You can also notice that some of the cells at the edges of the clusters are drastically different from everything else around them. They likely are some sort of outliers.
Compare two embeddings
sleepwalk can also help you compare two different embeddings. For example, let’s look at the same t-SNE plot as before and put next to it a visualisation of the same data
obtained with another dimensionality reduction approach. This time, we have used UMAP.
The main idea is the same: you move the mouse over an embedding and colour shows you the real distance from the current point to all others. But now you see distances from the same point on the other embedding as well. This allows you immediately identify the same clusters from both visualisations and gives you an easy way to compare two (or more if you want) dimensionality reduction techniques applied to your data.
Compare two sets of samples
You can also use
sleepwalk to compare not only different embeddings for the same data, but also to compare different samples. As example data we use here glioma samples from two patients (out of six, presented in the paper)
by Filbin et al. (Developmental and oncogenic programs in H3K27M gliomas dissected by single-cell RNA-seq, Science, 360:6386, 2018).
Again, single-cell transcriptomics has been used to study each sample, and again we have used t-SNE to visualise them.
Here, our goal is to figure out if there are correponding groups of cells in the two samples and what are those groups.
sleepwalk can help here, too. The colour
now shows the distance from the cell under the mouse cursor to all other cells in all the embeddings, allowing us to find the most cells not only in the current but also in the other samples. We can immediately see that the two largest
clusters not only correspond to each other in both samples, but also are aranged in a similar manner: Move the mouse along the large cluster in one of the plots to see it.
The small cluster at the bottom of the right-hand plot probably corresponds to a group of clusters on the other plot. We also can clearly see that each sample has a population of cells not present in the other one.
sleepwalk, start R and type
install.packages( "devtools" ) devtools::install_github( "anders-biostat/JsRCom" ) devtools::install_github( "anders-biostat/sleepwalk" )
sleepwalk package is easy to use. It has only one function, also called
As its first argument (
sleepwalk expects an embedding, i.e., a n x 2 matrix of 2D coordinates for the n points. To get multiple plot (as in the second and third example above), pass a list with several such matrices, one for each of the plots.
As second argument (
featureMatrices), pass the feature matrix: this is the n x m matrix with one row for each of the n points (e.g., cells) and one columns for each of the m features (e.g., genes) that should be used to calculate the actual distances. Sleepwalk determines the colour of each point from the Euclidean distance between the row of the point to be coloured and the row of the point under the mouse cursor. For multiple plots, pass a list of several such matrices, one for each plot.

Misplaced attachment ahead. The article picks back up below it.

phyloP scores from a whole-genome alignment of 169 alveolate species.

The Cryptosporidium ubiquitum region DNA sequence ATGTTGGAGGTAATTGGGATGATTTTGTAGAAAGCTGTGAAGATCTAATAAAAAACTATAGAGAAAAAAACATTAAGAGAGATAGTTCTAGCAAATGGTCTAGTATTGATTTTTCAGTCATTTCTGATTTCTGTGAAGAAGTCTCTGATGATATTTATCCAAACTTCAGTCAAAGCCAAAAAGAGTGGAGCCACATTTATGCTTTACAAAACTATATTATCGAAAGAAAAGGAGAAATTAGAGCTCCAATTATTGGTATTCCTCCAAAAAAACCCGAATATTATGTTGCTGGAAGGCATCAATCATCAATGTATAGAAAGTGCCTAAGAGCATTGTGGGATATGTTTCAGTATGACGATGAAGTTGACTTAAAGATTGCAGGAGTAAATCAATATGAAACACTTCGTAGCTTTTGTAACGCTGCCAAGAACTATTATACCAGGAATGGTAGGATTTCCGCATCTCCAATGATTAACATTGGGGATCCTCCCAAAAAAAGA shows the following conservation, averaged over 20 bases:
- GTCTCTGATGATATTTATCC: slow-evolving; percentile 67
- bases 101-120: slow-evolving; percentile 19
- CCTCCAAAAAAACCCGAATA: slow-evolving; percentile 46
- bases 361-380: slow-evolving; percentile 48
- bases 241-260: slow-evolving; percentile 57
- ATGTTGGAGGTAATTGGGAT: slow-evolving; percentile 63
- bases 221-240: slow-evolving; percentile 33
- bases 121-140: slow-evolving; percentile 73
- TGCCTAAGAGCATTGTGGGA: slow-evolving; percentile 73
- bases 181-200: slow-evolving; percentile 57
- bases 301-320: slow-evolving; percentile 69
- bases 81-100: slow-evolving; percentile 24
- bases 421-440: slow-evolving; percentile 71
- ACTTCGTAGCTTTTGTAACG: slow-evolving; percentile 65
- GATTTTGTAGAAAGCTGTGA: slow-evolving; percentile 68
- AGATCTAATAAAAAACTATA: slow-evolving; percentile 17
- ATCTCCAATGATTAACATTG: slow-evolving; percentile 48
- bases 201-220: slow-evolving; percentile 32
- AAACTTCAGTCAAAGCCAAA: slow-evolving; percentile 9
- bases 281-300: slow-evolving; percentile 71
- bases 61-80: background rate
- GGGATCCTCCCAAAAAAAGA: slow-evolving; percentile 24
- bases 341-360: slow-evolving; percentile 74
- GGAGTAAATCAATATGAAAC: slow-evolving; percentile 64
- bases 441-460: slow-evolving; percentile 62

If m is large, it can be a good idea to only pass the first 30 or so principal components of the sample. Use the
prcomp_irlba function from the
irlba package, to efficiently calculate them.
Instead of passing the n x m feature matrix, you can use the positional argument
distances and pass a square n x n distance matrix, giving the distances between all pairs of points that should be used to determine the point colours. Use this if you think that simple Euclidean distances are not appropriate for your data and you have something more suitable.
You also have to specify
maxdists: the maximum value for the colour scale. You can adjust this afterwards with the “+” and “-“ buttons next to the colour scale. For mutiple plots, you can pass a vector, with one value for each plot.
If you ask for mroe than one plot, you can specify, with the parameter
same, whether the plots share the same objects (
same="objects"), as above in the second example with two embeddings compared, or the same features (
same="features"), as in the third examples, where we compared two samples. The default is
same="objects". Note that for same
same="objects", all the matrices in the first and second argument must have the same number of rows. For
same="features", the feature matrices in the second argument must have the same number of columns.
The optional parameter
pointsize allwos you to change the size of the points.
Finally, instead of opening the app in a browser, you can ask to save everything to an HTML file, by passing a file name in the optional
Sleepwalk is beeing developed by Svetlana Ovchinnikova and Simon Anders at the Center for Molecular Biology of the University of Heidelberg. Please contact us for questions or feedback, or file an issue on GitHub if you find a bug.